When we think of children and the outdoors, of connecting children to nature, a city landscape is not the first image that comes to mind. But, many mayors across the country hope to change that.
As part of the Cities Connecting Children to Nature Initiative, mayors in 18 cities across the country are leading a national effort to ensure all children in their cities grow up with regular connections to the natural world. Rather than having isolated projects, or an add-on to their staff’s work, mayors view nature connection as integral to their vision for their city and align this work with other city goals and priorities.
“All of these things are connected. It’s not about doing one thing here and one thing there,” said Mayor Sylvester Turner of Houston, Texas. “It’s about doing all of these things that align themselves together. Because parks and green space in a neighborhood literally can change that neighborhood for the better.”
In St. Paul, Minnesota, Mayor Melvin Carter understands that all his city’s priorities affect children. “Every road we went down, the further we got down that road the closer we got to education and our children,” says Mayor Carter, “we found ourselves realizing that what all these things have in common is children.”
This realization defines the way Mayor Carter sees equity, nature access and St. Paul’s natural resources. “We have to have children owning nature. In St. Paul, we are working to bring children and families back to the river. There is nothing bigger that we can do than show our children that this planet literally belongs to them.”
From St. Paul to Houston to Rochester, New York, mayors around the country are connecting kids to nature as a regular part of city-life, making such vital work doable, realistic and sustainable in cities.
These city leaders understand that, in order to do that, they must integrate nature into everyday city life for all children, equitably. And, that in doing so, they are also accomplishing a wide range of city priorities.
In Rochester, Mayor Lovely Warren has three main priorities: more jobs, better educational opportunities and safer, more vibrant neighborhoods. “Connecting children to nature hits all three of those,” says Daniele Lyman-Torres, Commissioner for the Department of Recreation and Youth Services in Rochester. “We focus on making our neighborhoods more vibrant by activating green spaces and parks, by connecting our children to the outdoors. We create better educational opportunities by making environmental education and outdoor classrooms a part of our everyday. And, we increase jobs and job opportunities by creating green leaders, people who can grow up and become a part of the environmental employment field. There is a whole industry there that we really need in Rochester.”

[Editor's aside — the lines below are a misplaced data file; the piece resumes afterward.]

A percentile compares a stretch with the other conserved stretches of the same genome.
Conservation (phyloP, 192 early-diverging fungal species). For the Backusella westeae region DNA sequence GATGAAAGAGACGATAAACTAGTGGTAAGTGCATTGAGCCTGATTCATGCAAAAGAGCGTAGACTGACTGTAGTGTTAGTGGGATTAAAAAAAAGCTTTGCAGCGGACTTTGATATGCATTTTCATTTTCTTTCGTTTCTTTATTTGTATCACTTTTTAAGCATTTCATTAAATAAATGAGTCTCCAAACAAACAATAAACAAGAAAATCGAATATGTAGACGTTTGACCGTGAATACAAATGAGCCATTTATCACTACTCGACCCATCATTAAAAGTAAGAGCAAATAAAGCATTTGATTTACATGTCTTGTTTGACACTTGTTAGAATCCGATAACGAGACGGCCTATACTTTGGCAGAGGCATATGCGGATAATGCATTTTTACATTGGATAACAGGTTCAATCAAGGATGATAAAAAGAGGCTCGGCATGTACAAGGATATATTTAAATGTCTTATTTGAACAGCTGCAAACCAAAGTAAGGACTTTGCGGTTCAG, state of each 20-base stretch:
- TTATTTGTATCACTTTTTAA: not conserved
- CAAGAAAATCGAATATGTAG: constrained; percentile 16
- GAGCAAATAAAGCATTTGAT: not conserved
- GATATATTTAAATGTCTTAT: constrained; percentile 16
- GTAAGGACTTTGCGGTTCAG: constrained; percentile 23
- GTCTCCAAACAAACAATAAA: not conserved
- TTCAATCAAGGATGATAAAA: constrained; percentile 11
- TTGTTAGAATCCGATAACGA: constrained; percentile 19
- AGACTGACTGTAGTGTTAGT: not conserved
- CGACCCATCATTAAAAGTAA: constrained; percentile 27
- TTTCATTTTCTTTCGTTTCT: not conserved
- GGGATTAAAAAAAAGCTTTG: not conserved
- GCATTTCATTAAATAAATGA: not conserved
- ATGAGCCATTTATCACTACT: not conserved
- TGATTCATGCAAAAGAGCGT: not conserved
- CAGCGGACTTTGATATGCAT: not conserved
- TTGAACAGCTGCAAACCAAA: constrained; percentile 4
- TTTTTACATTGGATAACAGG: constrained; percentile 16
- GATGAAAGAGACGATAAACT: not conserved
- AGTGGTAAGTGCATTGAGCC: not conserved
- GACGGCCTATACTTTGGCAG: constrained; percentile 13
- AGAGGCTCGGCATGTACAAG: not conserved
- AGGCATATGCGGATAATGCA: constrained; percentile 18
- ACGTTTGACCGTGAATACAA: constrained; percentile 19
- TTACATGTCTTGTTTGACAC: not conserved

These mayors see children and the city’s natural resources as intertwined assets and opportunities, and they also understand the inherent connection between children, nature and other city efforts such as climate resiliency, health and education, green infrastructure and, most certainly, equity and access.
“We can connect children to nature, we can mitigate the risk of flooding, we can reduce greenhouse gas emissions,” says Mayor Turner. “By doing all of these things, at the same time, we are enhancing the community’s quality of life.”
Two of these innovative mayors, Mayor Melvin Carter and Mayor Sylvester Turner shared their vision for prioritizing nature access in their cities during recent convenings of the CCCN initiative. In their brief speeches, they linked children and nature to broader issues of equity, climate resiliency, healthy communities and more. In doing so, they also motivated and inspired CCCN staff to continue advocating on behalf of children, our planet and the future of both. Watch the videos and be inspired yourself.
Mayor Sylvester Turner of Houston, TX joined a CCCN Houston stakeholders meeting in 2019. About 75 stakeholders participated in the meeting, including city and county staff, school district employees, and representatives from the nonprofit and business sectors. They all came together to discuss a common vision and path to connecting kids to nature in Houston.
In October of 2019, nearly 60 participants from all 18 cities participating in the CCCN initiative came together in St. Paul, MN to share best practices and identify priorities moving forward. Mayor Melvin Carter of St. Paul, MN welcomed the group with a powerful message about equity, children and nature.
Cities Connecting Children to Nature (CCCN) is a joint initiative of the National League of Cities Institute for Youth, Education and Families and the Children & Nature Network, helps cities increase equitable access to nature to improve the wellbeing of children. CCCN supports a cohort of 18 cities with technical assistance, grants and peer learning for cities to implement nature connection strategies.
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